A couple of weeks back, when I heard that Kristi Fuoco was going to Arts Reach in LA, I was insanely jealous. I immediately emailed her and asked her if she could take some notes and share some of her learning with us. She kindly agreed to do so.
So, without further ado, here’s Kristi…
From October 8th to 10th I attended Arts Reach (http://www.artsreach.com/conference.html), an annual National Arts Marketing and Fundraising conference that was held in Los Angeles this year. The theme of the conference was appropriately, Are you Ready for the Wave of Change? The first day of the conference was dedicated to Internet Marketing and I couldn’t wait to fill my mind with endless new ideas for social media marketing. The sessions on email marketing and websites were great, and inspired me to make sure that our website and our emails are relevant, interesting, engaging and capture the experience of what it is we’re trying to do whether we are a concert hall, theatre or dance troupe or a museum.
The social media session, “Fans, Friends and Followers: Facebook & Social Media”, was more basic than I’d hoped, but did bring up some ideas from other arts organizations in the US who are using social media in innovative ways.
Here are some of the most creative examples that I want to share:
The National Symphony Orchestra (http://www.kennedy-center.org/nso/) experimented with tweeting programme notes during the Beethoven Pastoral Symphony. The notes were written in advance by the conductor and then sent out throughout the concert at the appropriate moments and included interesting, sometimes funny bits of information about the composition, composer and any other random facts. Apparently they had a certain section on the lawn designated for those interested in receiving the tweets, so that they wouldn’t distract the other non-tweeting audience members. Here is an article discussing how it went from the Washington Post: http://www.washingtonpost.com/wp-dyn/content/article/2009/07/31/AR2009073100006.html)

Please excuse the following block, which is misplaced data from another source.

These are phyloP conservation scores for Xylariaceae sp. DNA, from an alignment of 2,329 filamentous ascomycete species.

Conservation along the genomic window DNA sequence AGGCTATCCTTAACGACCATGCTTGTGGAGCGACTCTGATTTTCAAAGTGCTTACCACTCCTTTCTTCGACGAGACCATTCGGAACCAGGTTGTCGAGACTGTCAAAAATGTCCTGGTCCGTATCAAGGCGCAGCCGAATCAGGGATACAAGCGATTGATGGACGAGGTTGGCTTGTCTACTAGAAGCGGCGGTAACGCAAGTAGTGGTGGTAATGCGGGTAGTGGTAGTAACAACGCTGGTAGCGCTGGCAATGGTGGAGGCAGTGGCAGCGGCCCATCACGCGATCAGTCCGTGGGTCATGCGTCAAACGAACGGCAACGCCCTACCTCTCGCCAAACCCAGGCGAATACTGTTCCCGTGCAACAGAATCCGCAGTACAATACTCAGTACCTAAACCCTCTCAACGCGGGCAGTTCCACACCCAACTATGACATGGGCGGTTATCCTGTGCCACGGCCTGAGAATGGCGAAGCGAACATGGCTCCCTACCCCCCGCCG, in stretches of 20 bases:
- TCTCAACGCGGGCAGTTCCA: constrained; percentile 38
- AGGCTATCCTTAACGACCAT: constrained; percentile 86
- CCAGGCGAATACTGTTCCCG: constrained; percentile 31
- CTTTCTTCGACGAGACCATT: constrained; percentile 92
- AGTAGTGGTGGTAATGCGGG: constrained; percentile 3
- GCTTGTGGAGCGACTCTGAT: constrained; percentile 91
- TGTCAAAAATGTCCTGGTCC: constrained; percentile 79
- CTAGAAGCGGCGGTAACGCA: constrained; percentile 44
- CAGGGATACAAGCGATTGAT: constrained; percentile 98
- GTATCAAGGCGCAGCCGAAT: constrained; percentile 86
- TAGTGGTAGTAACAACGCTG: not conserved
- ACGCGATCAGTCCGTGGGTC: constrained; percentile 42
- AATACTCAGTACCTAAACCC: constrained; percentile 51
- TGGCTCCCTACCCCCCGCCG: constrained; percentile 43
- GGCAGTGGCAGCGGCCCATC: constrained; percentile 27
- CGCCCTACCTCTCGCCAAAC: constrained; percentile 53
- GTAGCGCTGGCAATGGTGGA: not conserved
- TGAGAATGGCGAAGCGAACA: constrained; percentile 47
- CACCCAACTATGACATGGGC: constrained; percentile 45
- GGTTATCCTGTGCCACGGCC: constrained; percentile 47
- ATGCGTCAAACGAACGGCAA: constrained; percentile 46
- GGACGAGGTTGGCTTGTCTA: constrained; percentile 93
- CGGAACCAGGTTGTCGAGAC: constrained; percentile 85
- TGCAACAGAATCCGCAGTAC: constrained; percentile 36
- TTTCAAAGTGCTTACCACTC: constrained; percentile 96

Another phenomenon is the use of IPhone applications by arts organizations. They used the example of the LA Philharmonic (http://www.laphil.com/) and their new sensation, the Venezuelan 28-year-old conductor, Gustavo Dudamel. I was lucky enough to see one of his opening concerts with LA Phil that weekend, and with this new IPhone app you can actually conduct along with Dudamel and as you wave your arm in the air the music plays. They’ve launched an entire microsite (http://www.laphil.com/gustavo/bravo.html) in honour of Dudamel that allows you to download the IPhone app, play a Gustavo game where you can match your conducting skills with his, watch videos of him, listen to his music, and much more. It’s a whole new level of experience, and of feeling connected to a conductor. Is this the way of the future for orchestras? Can other arts organizations use these tools in similar ways?
The third example was the Brooklyn Museum (http://www.brooklynmuseum.org/), one of the first “socially networked” museums, who now have an IPhone app that allows you to visit the museum virtually, and to learn about different works as you move through the museum as well. Here are some interesting blog posts about it: http://www.brooklynmuseum.org/community/blogosphere/bloggers/2009/05/31/brooklyn-museum-api-the-iphone-app-released-on-itunes/
The general trend from this session was for arts organizations to see social media for what it is: SOCIAL. We are moving back to connecting with people one on one, and arts organizations need to use their creativity and resources in order to keep up with this new way of connecting.
Kristi Fuoco currently works at the Chan Centre for the Performing Arts at the University of British Columbia as the Marketing and Communications Assistant Coordinator. She holds a Bachelor of Music from Mt. Allison University and a Master of Arts in Ethnomusicology from UBC. She is a lover and supporter of arts and culture and a social media enthusiast. You can find her on twitter @kristifuoco